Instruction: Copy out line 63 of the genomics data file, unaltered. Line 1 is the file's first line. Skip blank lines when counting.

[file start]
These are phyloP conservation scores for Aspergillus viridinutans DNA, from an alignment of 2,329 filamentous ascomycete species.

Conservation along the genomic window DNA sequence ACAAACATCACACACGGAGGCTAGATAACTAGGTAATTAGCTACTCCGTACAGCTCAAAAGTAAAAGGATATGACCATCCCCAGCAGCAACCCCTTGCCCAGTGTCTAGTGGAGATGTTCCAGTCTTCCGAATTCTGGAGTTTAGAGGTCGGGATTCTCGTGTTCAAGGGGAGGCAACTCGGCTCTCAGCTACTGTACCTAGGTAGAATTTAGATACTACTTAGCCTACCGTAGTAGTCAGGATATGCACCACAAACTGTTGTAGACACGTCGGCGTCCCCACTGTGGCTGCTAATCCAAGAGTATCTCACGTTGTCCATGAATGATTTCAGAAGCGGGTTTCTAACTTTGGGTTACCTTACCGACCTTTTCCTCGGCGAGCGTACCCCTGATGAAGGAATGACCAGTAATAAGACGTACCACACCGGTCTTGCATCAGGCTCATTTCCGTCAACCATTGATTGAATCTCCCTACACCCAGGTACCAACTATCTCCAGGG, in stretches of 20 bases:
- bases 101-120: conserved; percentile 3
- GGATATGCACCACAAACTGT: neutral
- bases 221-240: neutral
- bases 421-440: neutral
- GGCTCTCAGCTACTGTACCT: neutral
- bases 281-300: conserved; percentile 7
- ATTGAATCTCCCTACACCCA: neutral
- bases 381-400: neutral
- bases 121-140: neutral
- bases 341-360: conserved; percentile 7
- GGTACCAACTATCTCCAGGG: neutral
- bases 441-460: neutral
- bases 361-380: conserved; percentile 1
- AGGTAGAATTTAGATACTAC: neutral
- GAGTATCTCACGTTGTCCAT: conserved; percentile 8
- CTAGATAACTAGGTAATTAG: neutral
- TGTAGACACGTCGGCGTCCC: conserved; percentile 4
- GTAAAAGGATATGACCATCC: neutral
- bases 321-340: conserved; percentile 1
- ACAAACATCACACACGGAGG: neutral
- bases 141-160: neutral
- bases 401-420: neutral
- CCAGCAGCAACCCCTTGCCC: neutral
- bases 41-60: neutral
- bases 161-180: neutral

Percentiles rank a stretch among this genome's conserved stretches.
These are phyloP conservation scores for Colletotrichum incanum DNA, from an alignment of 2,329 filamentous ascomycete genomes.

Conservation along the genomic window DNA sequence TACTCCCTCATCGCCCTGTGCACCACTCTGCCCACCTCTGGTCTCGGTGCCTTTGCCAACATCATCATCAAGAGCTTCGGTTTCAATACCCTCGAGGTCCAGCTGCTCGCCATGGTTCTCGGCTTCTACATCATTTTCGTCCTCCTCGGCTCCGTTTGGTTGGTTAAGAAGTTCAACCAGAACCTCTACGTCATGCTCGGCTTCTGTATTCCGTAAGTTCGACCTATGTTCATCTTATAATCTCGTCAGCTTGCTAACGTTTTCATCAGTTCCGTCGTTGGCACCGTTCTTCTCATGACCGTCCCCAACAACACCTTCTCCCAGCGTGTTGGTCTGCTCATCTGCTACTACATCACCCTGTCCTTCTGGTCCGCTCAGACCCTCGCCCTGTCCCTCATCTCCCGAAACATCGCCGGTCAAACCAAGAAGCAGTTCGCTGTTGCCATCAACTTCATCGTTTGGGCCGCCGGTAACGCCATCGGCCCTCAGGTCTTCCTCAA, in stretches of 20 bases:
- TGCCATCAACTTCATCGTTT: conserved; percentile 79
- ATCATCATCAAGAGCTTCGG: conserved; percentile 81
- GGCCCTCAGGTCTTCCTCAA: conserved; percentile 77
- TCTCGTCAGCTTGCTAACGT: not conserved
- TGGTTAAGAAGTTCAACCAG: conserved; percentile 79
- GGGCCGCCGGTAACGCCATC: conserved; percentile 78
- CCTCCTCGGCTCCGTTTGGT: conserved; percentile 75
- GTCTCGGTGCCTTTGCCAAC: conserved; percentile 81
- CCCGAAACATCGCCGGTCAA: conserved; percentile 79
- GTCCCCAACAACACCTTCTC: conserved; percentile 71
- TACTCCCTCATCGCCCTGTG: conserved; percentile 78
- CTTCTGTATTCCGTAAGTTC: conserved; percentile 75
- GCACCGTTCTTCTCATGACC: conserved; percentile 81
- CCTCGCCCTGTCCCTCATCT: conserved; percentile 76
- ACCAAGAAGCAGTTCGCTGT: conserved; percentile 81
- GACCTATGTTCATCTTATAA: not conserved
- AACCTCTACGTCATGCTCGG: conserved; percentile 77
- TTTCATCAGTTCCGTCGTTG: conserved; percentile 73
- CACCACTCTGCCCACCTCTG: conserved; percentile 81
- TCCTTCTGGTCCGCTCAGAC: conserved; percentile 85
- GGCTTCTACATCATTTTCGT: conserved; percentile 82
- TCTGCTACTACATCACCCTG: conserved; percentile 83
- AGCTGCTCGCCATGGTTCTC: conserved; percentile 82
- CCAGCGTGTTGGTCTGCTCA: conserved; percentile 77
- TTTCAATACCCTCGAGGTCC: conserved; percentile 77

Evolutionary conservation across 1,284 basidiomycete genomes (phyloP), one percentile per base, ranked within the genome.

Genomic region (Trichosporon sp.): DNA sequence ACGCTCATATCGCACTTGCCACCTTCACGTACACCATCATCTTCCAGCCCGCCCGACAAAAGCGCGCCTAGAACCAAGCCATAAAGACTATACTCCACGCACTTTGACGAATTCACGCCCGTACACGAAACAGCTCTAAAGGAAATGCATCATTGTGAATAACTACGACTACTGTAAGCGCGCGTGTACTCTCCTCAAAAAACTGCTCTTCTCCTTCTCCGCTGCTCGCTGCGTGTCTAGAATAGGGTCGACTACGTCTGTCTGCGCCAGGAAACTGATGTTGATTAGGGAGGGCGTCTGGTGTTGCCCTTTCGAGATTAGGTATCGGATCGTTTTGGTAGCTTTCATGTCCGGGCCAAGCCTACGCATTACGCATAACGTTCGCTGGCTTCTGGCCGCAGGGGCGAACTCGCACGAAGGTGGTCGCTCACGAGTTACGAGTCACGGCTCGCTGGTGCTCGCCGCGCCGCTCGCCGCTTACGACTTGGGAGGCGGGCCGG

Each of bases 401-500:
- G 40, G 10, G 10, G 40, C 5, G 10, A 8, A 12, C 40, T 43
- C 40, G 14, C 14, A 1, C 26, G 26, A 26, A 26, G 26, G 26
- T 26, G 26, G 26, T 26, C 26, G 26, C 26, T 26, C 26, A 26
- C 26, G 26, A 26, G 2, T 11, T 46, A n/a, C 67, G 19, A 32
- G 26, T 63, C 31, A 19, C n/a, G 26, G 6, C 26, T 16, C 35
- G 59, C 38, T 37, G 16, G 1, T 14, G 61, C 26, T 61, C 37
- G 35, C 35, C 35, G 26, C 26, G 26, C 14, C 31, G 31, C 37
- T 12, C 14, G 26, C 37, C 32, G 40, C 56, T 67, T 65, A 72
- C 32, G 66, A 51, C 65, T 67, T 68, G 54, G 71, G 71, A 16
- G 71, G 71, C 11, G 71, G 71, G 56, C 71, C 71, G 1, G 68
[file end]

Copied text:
- G 26, T 63, C 31, A 19, C n/a, G 26, G 6, C 26, T 16, C 35